Canadalend.com knows better than anyone that it’s been a tough winter. A misery index tracked by the U.S. National Weather Service shows that the winter of 2014 is one of the most miserable on record. The cold weather is also being blamed for many of the economic challenges facing the U.S., including weak February housing data.
This isn’t so in the Great White North, where the winter has been even more brutal. Toronto, which is still in the grips of the second coldest winter in 25 years, saw the average housing sale price in February climb 8.6% year-over-year—and five percent month-over-month—to $553,193.1
Real estate prices get hotter the further west you travel. In Calgary, the price of a single family home rose 9.1% year-over-year to $482,800. In Vancouver, the sale price for all types of residential properties climbed 3.2% year-over-year to $609,100; if you want a single-family detached home in Vancouver, the average price is an eye-watering $1.36 million.
With that in mind, it shouldn’t be a total surprise to learn that Canada is home to six of the 20 most expensive cities for real estate in all of North America: Vancouver came in at #1, followed by Toronto (#4), and Calgary (#8). Ottawa, Edmonton, and Montreal were not far behind, placing in the bottom half of the list, but not too far down; it’s still cheaper to buy a home in Denver, Miami, Chicago, Houston, Dallas, Orlando, and Cleveland.2
But is Canada’s housing market overvalued? It depends on who you ask. Not surprisingly, most real estate agents don’t think so, though many concede that even though the Canadian housing market is not in a bubble, it will experience a soft landing, meaning that Canadian housing prices may not rise as quickly as before.
Pimco, the world’s largest manager of bond funds, believes Canadian home prices will start to dip later this year and then fall by 10% to 20% over the next three to five years. The group also believes mortgage rates will rise later this year, softening prices.
The Deutsche Bank said it thinks Canadian home prices are 60% too high and states unequivocally that Canada is the most overvalued housing market in the world. The Canadian banks and the Organisation for Economic Co-operation and Development (OECD) also think prices are too high, but by a much smaller margin.
In an effort to release the steam in rising Canadian housing prices, finance minister Jim Flaherty initiated a number of tighter lending rules, including reducing the maximum amortization period for a government-insured mortgage from 40 years to 25 years and reducing the upper limit that Canadians can borrow against their home equity to 80%.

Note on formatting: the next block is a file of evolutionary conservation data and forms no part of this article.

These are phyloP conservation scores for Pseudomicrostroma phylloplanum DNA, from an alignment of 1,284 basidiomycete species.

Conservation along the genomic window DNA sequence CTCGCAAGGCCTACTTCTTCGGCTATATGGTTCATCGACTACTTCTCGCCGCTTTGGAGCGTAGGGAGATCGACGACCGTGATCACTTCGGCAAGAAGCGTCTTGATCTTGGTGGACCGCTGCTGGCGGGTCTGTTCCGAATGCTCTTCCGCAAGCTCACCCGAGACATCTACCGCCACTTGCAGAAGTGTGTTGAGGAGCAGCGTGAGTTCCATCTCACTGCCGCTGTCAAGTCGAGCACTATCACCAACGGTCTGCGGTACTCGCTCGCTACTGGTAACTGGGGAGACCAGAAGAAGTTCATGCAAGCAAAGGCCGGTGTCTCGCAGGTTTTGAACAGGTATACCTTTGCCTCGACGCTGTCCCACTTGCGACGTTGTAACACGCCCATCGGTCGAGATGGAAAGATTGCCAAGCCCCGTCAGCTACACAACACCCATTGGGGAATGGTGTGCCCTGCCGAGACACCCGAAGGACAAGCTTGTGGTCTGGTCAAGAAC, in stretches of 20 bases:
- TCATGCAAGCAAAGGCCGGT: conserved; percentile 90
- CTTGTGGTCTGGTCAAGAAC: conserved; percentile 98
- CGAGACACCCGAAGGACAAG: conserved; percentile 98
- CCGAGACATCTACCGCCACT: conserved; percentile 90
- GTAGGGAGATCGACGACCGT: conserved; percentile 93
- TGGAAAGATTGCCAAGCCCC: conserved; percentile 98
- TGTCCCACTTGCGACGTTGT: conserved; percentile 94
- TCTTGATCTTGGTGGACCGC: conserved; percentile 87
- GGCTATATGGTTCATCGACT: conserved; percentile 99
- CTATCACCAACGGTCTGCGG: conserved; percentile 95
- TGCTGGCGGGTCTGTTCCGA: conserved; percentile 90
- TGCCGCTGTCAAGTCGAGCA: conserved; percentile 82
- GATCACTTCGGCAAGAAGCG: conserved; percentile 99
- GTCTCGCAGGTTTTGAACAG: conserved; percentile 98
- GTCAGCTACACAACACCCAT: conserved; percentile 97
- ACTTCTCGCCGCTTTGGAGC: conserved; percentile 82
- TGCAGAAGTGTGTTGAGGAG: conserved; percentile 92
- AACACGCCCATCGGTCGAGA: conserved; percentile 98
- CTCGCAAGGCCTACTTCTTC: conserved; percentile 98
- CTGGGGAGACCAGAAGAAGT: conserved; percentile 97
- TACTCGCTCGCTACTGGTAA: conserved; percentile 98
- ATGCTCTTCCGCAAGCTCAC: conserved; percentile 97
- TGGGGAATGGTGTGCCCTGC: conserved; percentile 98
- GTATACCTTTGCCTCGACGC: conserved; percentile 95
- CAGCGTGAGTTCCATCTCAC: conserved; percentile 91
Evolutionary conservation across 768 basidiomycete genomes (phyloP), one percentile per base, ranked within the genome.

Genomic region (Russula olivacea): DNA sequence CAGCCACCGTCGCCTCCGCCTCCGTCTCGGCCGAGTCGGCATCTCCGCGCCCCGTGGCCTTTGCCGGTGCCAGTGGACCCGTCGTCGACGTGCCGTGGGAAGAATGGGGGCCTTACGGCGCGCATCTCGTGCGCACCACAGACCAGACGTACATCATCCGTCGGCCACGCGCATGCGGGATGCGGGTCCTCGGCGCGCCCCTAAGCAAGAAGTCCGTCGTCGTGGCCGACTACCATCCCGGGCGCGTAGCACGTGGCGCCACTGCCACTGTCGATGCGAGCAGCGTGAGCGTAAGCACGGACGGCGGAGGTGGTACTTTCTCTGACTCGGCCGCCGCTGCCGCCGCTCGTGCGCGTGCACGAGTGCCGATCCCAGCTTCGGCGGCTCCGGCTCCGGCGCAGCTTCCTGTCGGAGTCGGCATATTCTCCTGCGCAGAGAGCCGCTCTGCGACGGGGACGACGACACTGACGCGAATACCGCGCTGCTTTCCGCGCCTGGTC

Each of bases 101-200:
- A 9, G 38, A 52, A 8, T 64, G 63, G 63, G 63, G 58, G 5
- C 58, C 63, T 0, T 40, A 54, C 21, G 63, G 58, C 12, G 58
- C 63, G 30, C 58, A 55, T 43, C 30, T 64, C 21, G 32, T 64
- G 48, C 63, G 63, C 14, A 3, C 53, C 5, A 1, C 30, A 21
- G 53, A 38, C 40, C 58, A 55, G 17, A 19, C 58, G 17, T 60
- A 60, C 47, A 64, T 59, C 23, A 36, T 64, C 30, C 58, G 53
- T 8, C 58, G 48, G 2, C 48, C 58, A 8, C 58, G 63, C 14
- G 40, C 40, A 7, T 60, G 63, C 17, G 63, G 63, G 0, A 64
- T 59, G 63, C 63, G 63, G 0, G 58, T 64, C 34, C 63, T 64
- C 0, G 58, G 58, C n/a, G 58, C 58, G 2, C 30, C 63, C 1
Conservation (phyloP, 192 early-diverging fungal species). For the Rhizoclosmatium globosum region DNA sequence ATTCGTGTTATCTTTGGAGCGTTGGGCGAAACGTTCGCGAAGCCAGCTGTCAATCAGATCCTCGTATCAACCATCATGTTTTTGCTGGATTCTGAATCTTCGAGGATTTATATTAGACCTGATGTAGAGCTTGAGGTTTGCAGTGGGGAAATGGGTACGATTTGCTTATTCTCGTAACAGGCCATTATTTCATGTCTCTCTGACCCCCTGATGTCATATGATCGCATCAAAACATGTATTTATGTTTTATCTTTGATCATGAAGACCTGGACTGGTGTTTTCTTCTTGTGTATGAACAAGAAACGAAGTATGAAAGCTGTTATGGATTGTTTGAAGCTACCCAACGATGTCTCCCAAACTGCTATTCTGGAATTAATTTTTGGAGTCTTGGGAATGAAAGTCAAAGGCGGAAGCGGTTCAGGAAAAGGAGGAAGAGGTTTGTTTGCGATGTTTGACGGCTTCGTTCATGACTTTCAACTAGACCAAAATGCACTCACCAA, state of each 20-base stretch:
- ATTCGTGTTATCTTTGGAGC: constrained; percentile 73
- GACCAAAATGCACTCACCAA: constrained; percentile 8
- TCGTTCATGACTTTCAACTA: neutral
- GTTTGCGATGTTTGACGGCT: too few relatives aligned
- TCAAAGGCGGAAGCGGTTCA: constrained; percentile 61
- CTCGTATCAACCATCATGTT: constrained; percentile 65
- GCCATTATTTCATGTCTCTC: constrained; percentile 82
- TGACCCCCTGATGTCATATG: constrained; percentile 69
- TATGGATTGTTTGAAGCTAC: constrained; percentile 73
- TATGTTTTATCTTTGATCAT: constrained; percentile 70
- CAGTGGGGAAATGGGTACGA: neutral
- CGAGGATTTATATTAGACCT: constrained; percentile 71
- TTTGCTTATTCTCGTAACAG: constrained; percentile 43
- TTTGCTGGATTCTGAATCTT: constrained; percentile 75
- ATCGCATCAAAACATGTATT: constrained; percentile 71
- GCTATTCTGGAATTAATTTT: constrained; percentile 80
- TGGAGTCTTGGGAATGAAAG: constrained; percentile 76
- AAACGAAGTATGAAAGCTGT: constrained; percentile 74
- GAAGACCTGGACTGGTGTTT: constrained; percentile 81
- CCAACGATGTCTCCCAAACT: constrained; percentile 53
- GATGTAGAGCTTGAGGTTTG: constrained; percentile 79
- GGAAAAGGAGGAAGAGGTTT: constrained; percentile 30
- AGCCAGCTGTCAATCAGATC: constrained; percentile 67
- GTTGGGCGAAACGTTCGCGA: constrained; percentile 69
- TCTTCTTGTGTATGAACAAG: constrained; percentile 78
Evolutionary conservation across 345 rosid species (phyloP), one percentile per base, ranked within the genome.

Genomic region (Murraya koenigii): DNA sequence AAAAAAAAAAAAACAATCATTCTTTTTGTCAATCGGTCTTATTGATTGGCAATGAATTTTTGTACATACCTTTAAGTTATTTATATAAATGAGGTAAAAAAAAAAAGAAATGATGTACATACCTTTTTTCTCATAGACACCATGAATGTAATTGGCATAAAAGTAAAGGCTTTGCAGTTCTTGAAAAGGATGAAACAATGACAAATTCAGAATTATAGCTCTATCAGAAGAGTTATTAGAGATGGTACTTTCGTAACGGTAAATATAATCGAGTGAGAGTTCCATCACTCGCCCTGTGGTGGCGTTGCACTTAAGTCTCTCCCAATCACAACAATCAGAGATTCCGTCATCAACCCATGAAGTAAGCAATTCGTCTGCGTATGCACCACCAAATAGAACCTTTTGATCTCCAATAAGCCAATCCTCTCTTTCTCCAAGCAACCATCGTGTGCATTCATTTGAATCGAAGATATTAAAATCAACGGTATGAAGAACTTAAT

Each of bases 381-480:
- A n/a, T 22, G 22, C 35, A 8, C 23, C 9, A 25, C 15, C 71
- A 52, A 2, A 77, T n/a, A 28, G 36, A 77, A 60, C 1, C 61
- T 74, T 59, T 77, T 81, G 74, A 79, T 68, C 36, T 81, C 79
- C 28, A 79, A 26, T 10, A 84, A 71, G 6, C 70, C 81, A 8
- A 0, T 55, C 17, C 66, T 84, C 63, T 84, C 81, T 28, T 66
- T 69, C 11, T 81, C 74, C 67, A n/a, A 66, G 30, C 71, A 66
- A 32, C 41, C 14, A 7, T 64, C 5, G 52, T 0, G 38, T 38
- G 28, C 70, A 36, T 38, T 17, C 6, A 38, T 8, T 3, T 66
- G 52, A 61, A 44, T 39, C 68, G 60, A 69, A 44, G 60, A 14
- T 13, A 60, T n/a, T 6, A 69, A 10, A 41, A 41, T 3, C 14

While these efforts made it more difficult for some first-time home buyers to enter the market, it didn’t really do anything to curb the increase in home sales.
That said, the Bank of Canada has kept its overnight lending rate at one percent since late 2010. The overnight lending rate is the benchmark rate retail banks borrow money at and impacts the prime rate—what variable mortgages, lines of credit, and student loans are based on.
With Canadian housing at record highs, many first-time home buyers are wondering what kind of mortgage is best for them. Five-year fixed mortgage rates are hovering near three percent and floating rate mortgages are as low as 2.35%. While consumers can be lured by deals, there’s more to consider when getting a mortgage than just interest rates.
For example, a floating (variable) interest rate might sound like a deal, but if you aren’t prepared for a sudden rise in interest rates, it might not be. At the same time, 82% of home buyers in 2013 went with a fixed rate mortgage.3
To lock in or not to lock in? That’s where Canadalend.com comes in. Low mortgage rates mean 2014 will continue to be a great year to buy a home, but not all mortgages are created equally. Your independent, licensed Canadalend.com agent will search hundreds of banks and lenders to find the mortgage that will help you get and stay in your dream home, and in most cases, they’ll get you pre-approved in 24 hours or less.
1. Perkins, T., “Canadian home sales defy expectations,” The Globe and Mail, March 5, 2014; www.theglobeandmail.com/report-on-business/economy/housing/toronto-home-prices-jump-nearly-9-per-cent/article17311961/.
2. “North America’s top 20 housing markets: Vancouver, Toronto, Calgary among most expensive on continent,” Financial Post, March 5, 2014; http://business.financialpost.com/2014/03/05/north-americas-top-20-housing-markets-vancouver-the-most-expensive-on-continent-while-toronto-calgary-beat-new-york-city/.
3. Marr, G., “How lower interest rates are making variable mortgages more tempting,” Financial Post, March 4, 2014; http://business.financialpost.com/2014/03/04/how-lower-interest-rates-are-making-variable-mortgages-more-tempting/.